Duncan Kent heads to Plymouth to give his verdict on one of the last Bill Dixon designs under 40ft, the centre-cockpit Moody 36
What’s she like to sail?
These solidly built, medium-displacement cruisers are capable of a very reasonable pace in open seas, where they offer a particularly sea-kindly motion. Thanks to the inboard genoa tracks they do point quite close – up to 33° in fact, although they lose a lot of speed when pinched that tight. Her favourite point of sail is around 50-55° off the apparent wind, when she surges forward relentlessly, oblivious to the sea state.
The Moody 36 is also easy to sail singlehanded, with all the sail control lines and winches within easy reach in the compact cockpit, and you’re not going to get shoulder cramps if you have to hand-steer her for hours on end, either. Nor are you going to become bruised and battered if the seas come up when you’re working at the galley, where the chunky fiddles act as solid handholds. You’ll feel very secure making your way forward on deck, with one hand firmly clutching the wooden handrails.
On a reach the she is capable of averaging 6.5-7.5 knots in all but the choppiest waters. She does lack downwind performance, so needs a big fat spinnaker to really get her tramping along.
What’s she like in port and at anchor?
The foredeck is workmanlike and clutter-free, with a deep chain locker and a wide ledge for a windlass. Six large mooring cleats are mounted on the top of the bulwarks, so they don’t require fairleads and are really easy to access. She does have high topsides, but with a split backstay and a large gate, access to the transom boarding steps is good. A deeper platform for warm weather showering and tender unloading would have been nice.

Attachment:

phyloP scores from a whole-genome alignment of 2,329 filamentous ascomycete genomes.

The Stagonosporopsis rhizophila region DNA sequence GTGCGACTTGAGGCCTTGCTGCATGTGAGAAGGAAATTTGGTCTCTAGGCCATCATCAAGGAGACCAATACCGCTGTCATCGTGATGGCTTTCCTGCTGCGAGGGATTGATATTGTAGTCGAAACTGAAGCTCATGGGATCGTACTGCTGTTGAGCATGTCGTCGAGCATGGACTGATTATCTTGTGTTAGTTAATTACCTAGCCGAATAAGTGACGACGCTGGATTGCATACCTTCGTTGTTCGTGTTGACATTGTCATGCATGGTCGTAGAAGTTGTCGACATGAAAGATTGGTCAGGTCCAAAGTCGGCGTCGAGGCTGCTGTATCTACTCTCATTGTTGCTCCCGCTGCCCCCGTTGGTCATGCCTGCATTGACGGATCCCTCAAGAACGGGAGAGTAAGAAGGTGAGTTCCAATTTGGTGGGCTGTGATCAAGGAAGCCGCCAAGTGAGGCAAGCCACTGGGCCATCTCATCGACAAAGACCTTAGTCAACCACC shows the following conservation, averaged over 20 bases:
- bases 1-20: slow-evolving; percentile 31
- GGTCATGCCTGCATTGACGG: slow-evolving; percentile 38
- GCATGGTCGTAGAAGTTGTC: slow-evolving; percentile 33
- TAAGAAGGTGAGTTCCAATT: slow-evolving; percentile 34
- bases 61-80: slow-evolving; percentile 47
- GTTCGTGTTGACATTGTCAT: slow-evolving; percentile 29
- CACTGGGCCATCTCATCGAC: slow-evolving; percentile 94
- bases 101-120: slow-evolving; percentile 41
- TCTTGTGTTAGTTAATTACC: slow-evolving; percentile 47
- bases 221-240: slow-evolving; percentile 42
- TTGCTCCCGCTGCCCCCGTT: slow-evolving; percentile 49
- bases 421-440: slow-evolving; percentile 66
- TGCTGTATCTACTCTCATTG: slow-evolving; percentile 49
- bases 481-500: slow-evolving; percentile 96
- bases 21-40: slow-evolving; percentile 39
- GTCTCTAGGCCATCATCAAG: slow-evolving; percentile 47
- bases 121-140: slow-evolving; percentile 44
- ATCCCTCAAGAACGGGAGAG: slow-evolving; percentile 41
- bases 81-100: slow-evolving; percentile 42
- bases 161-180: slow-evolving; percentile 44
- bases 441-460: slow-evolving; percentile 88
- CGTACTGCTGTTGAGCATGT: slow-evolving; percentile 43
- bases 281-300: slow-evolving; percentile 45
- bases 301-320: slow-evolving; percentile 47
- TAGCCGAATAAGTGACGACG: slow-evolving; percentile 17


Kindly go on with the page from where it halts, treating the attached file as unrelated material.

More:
She well enough equipped below to have a guest couple and more, without it feeling too cramped. The owner’s suite aft is fantastic and very private, but only having just the one heads isn’t ideal. Those who regularly have guests might prefer the Moody 38, which has a second heads forward.
Her galley is a good size and, though a tad claustrophobic at the cooker end, is easily big enough to produce dinner for six without too much difficulty. The single bunk is ideal for use on passage and I’ve seen several that have successfully had a foldaway workbench added.
Would she suit you and your crew?
If you’re looking for a 36ft cruising yacht that has a reputation for meticulous construction quality, that has rarely (if ever) been afflicted with the dreaded osmosis, has a palatial master suite, is easy to handle by a couple, exhibits a comfortable, sea-kindly motion under way and holds its value on the used boat market – then you wouldn’t go far wrong seeking out one of these.
You could trust her to take you almost anywhere in the traditional cruising waters of the world, safely, steadily and with a high level of comfort. The only debatable aspect of this boat is whether or not you can live with a high-ish centre cockpit, in return for increased accommodation. Some folks immediately fall for the huge aft cabin, the large heads, a passage cabin that can easily be converted into a small workshop and the generous galley and nav station, but others don’t like a cockpit so high above the waterline and prefer a standard aft cockpit layout.
FACTS AND FIGURES
Price guide £75,000-£85,000
LOA 11.20m (36ft 9in)
LWL 9.24m (30ft 4in)
Beam 3.73m (12ft 3in)
Draught 1.19m/1.45m/1.75m (3ft 11in/4ft 9in/5ft 9in)
Displacement 6,750kg (14,850 lb)
Ballast 2,401kg (5,294 lb)
Ballast ratio (35%)
Sail area 61m² (662 sq ft)
SA/D ratio 17.64
Diesel 218 lit (48 gal)
Water 327 lit (72 gal)
Engine 40hp Volvo MD2040
RCD category A
Designer Bill Dixon
Builder Marine Projects
Owners Association www.moodyowners.net